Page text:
proIMS Data Reconciliation

Reconciliation provides estimates of process variables based on combining measurement information with process knowledge (such as mass and energy balances) in the form of equations and inequality constraints. If the constraints are correct, and measurements fit assumptions about their noise, the resulting estimates will be better than those obtained just from raw measurements. Data reconciliation is generally accomplished by formulating a least-squares optimization problem to minimize a weighted sum of the measurement adjustments and solving it. At the basic stage the quality of the individual signal tags is checked and the quality information is stored together with the signal value in the data base.

The data reconciliation software supports the user in the following areas:

  1. Gross Error Detection
    Gross errors are significant deviations from assumptions such as assumed error probability distributions in the case of measurements, or incorrect constraints. Gross errors in measurements typically reflect instrument failures, bias errors, or unusual noise spikes if only a short time averaging period is used. An example of a gross error due to an incorrect constraint is the unexpected presence of a significant leak. Gross errors invalidate the assumptions made in data reconciliation, so it is important to detect them and remove their effects. Otherwise, the reconciled estimates could actually be worse than just using the raw data. So, gross error detection is generally done prior to final estimates, although some techniques modify the problem to try to minimize the damage done by the gross errors.
  2. Redundancy Analysis
    Redundancy analysis determines which measurements could be estimated from other variables using the constraint equations. Without redundancy, data reconciliation cannot use the constraints to improve the estimates, so recognizing a lack of redundancy is key to knowing if the data reconciliation will be useful.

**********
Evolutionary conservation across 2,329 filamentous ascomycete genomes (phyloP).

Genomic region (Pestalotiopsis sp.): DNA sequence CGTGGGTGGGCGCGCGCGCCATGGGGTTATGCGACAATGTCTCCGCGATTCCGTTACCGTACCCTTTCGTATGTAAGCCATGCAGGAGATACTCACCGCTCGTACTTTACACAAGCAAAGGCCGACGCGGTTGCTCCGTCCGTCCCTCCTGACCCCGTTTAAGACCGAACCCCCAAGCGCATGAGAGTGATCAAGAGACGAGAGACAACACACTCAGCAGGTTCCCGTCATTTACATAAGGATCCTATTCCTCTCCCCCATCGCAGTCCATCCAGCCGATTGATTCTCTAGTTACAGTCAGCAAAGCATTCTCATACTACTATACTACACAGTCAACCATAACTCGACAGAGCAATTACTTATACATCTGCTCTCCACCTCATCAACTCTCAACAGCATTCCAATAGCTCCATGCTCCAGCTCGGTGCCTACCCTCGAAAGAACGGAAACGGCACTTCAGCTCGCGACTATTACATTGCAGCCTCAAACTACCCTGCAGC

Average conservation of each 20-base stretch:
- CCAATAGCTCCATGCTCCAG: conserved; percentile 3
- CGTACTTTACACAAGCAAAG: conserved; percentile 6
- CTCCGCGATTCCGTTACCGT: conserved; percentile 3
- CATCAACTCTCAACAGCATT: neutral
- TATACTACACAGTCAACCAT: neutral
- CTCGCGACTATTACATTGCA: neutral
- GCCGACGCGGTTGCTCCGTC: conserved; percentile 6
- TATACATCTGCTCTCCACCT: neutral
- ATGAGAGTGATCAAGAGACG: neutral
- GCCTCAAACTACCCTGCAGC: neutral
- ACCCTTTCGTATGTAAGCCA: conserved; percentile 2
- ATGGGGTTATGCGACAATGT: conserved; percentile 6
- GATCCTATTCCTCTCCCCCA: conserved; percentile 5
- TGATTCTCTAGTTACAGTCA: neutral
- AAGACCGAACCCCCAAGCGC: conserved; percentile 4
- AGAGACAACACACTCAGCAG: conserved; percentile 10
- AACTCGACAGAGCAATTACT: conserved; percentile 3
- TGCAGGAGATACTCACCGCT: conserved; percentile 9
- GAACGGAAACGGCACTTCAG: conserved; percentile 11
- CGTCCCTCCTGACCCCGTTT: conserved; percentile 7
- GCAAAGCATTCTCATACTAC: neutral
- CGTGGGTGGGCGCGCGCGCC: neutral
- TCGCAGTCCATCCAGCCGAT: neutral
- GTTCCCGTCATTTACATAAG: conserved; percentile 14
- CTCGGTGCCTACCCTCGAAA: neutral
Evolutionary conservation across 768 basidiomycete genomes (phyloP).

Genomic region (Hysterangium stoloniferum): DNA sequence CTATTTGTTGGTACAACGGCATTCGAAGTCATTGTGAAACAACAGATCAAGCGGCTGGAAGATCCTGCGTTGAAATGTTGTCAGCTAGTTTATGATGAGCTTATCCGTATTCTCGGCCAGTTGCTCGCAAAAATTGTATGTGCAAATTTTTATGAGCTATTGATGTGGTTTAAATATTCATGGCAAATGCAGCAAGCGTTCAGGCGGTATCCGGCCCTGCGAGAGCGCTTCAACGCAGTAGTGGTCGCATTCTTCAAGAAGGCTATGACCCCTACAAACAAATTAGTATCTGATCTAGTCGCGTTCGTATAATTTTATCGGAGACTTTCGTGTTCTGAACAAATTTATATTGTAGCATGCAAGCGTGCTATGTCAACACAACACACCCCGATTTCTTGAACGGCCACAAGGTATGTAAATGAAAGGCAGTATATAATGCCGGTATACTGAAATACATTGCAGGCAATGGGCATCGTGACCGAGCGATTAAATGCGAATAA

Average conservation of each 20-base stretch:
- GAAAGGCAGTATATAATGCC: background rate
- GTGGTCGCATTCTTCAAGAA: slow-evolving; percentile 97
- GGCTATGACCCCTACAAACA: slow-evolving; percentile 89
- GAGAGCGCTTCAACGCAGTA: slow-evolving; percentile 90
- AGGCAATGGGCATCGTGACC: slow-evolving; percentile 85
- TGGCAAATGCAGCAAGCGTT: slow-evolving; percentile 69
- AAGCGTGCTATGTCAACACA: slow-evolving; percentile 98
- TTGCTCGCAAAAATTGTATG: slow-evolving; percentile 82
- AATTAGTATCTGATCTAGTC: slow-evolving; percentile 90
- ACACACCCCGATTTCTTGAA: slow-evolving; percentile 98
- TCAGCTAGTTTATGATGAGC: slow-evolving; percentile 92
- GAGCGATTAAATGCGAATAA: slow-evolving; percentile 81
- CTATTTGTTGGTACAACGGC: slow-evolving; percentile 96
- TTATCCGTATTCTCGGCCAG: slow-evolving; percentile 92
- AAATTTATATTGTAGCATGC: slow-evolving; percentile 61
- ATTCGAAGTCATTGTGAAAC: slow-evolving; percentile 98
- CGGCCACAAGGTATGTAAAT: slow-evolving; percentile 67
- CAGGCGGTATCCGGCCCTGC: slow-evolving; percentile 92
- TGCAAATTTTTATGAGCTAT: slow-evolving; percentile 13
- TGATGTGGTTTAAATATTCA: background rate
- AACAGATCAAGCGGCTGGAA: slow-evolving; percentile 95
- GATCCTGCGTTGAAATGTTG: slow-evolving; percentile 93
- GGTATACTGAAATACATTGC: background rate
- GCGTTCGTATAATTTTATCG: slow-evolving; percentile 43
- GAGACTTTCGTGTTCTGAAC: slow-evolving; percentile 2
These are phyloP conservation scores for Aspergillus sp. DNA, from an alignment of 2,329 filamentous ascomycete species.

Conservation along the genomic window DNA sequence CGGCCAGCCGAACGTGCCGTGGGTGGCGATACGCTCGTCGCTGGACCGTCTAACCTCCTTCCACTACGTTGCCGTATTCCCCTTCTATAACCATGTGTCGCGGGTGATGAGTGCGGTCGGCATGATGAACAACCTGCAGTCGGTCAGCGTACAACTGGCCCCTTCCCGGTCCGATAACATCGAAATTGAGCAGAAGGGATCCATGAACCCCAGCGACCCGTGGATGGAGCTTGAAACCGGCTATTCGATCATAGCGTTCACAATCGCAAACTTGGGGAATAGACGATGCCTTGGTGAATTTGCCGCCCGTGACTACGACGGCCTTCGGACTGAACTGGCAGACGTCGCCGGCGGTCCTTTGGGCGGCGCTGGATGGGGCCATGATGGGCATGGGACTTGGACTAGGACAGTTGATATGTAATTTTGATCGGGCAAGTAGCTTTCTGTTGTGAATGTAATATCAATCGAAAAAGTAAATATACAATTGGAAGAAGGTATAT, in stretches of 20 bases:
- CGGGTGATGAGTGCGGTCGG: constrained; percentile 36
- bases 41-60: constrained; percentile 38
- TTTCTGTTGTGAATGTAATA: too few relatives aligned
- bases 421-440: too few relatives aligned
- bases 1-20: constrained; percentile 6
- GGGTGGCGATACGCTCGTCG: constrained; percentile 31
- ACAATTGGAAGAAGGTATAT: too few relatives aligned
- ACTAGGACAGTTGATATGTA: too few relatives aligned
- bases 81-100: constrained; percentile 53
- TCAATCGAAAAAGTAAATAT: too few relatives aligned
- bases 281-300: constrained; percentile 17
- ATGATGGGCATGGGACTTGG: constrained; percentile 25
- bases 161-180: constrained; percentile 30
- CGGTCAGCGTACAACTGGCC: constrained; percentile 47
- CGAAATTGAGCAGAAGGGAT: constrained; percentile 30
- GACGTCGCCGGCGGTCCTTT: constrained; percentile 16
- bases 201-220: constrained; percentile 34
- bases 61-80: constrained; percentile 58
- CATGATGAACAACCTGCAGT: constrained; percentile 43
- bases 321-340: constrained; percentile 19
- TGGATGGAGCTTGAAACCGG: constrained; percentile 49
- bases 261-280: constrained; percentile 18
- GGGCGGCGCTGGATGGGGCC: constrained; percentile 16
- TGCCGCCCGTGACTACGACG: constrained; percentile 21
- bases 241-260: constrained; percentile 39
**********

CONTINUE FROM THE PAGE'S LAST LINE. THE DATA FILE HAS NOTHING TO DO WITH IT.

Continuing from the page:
3. Data Reconciliation using least-squares optimization

For a defined balance area, where "n" flows are crossing the area's border and where "n" mass flow rates are available and known, the total of all flows (entering flows added, leaving flows subtracted) must be near to zero as long as all "n" mass flow values are correct. The acceptable deviation from zero is depending on the accuracies of all individual flows used in the balance. Thus, the accuracies of all related measurements must be defined in the Tags' property data base, and in all calculation steps, these accuracies are to be tracked for signal values respectively calculated for result values and balance totals. This is automatically performed once the calculation equations are configured.

Concerning the final results of a two stage Data Reconciliation for "n" flows the following cases are possible:

  • If the individual quality of more than one flow is bad, Data Reconciliation is not possible for all "n" flows.
  • If the individual quality of exact one flow is bad, Data Reconciliation is not possible for all "n" flows, but the resulting mass flow rate of the "bad quality" Tag can be calculated.
  • If the individual quality of all "n" flows is good, the Data Reconciliation balance can be calculated and its result can be judged:
  • If the deviation from zero is outside of the limit, the qualities of all "n" Tags are marked as "good, reconciliation failed",
  • If the deviation from zero is inside the limit, the qualities of all "n" Tags are marked as "reconciled", which is the best possible quality.

The benefit of this type of Data Reconciliation is to get an alarm if a measurement device is not obviously failed but is having a "hidden" drift. In this case the wrong measurement cannot be identified by the application, but the alarm will indicate, that one of the "n" flows is having a "hidden" defect.

If more than "n" measurements are available for a balance area of "n" flows, then even the identification of the defect flow measurement could be possible under certain conditions.

The balances and the resulting qualities are stored as calculated Tags in the proIMS RTDB. The values and qualities of these "mirrored" Tags can be displayed in all kinds of proIMS Reports or WEB Displays.

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